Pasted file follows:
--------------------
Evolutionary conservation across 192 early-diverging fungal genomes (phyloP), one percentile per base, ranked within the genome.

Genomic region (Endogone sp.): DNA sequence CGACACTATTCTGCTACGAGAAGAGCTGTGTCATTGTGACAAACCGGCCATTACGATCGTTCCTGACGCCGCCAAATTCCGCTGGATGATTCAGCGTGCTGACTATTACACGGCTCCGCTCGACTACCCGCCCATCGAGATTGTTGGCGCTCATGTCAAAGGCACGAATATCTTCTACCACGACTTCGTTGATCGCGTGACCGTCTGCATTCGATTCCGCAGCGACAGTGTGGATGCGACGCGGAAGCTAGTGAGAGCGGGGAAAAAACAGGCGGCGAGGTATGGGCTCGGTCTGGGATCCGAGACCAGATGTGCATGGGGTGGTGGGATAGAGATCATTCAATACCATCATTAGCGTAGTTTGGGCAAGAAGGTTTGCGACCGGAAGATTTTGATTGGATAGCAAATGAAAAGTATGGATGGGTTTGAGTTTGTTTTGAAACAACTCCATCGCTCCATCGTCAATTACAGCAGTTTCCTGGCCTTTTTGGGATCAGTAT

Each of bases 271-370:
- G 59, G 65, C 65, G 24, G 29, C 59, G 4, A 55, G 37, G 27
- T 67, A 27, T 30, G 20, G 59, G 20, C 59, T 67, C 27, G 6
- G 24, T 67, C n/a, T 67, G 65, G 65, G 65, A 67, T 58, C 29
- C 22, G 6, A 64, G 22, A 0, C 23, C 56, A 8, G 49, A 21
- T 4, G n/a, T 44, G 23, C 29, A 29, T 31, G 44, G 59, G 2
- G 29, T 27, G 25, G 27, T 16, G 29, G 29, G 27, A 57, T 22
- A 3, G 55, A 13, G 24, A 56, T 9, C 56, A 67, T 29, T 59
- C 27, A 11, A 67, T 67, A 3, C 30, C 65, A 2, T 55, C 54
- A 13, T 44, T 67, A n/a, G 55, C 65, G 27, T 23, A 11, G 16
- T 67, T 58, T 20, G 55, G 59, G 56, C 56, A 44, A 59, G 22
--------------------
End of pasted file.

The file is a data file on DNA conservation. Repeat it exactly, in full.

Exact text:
Evolutionary conservation across 192 early-diverging fungal genomes (phyloP), one percentile per base, ranked within the genome.

Genomic region (Endogone sp.): DNA sequence CGACACTATTCTGCTACGAGAAGAGCTGTGTCATTGTGACAAACCGGCCATTACGATCGTTCCTGACGCCGCCAAATTCCGCTGGATGATTCAGCGTGCTGACTATTACACGGCTCCGCTCGACTACCCGCCCATCGAGATTGTTGGCGCTCATGTCAAAGGCACGAATATCTTCTACCACGACTTCGTTGATCGCGTGACCGTCTGCATTCGATTCCGCAGCGACAGTGTGGATGCGACGCGGAAGCTAGTGAGAGCGGGGAAAAAACAGGCGGCGAGGTATGGGCTCGGTCTGGGATCCGAGACCAGATGTGCATGGGGTGGTGGGATAGAGATCATTCAATACCATCATTAGCGTAGTTTGGGCAAGAAGGTTTGCGACCGGAAGATTTTGATTGGATAGCAAATGAAAAGTATGGATGGGTTTGAGTTTGTTTTGAAACAACTCCATCGCTCCATCGTCAATTACAGCAGTTTCCTGGCCTTTTTGGGATCAGTAT

Each of bases 271-370:
- G 59, G 65, C 65, G 24, G 29, C 59, G 4, A 55, G 37, G 27
- T 67, A 27, T 30, G 20, G 59, G 20, C 59, T 67, C 27, G 6
- G 24, T 67, C n/a, T 67, G 65, G 65, G 65, A 67, T 58, C 29
- C 22, G 6, A 64, G 22, A 0, C 23, C 56, A 8, G 49, A 21
- T 4, G n/a, T 44, G 23, C 29, A 29, T 31, G 44, G 59, G 2
- G 29, T 27, G 25, G 27, T 16, G 29, G 29, G 27, A 57, T 22
- A 3, G 55, A 13, G 24, A 56, T 9, C 56, A 67, T 29, T 59
- C 27, A 11, A 67, T 67, A 3, C 30, C 65, A 2, T 55, C 54
- A 13, T 44, T 67, A n/a, G 55, C 65, G 27, T 23, A 11, G 16
- T 67, T 58, T 20, G 55, G 59, G 56, C 56, A 44, A 59, G 22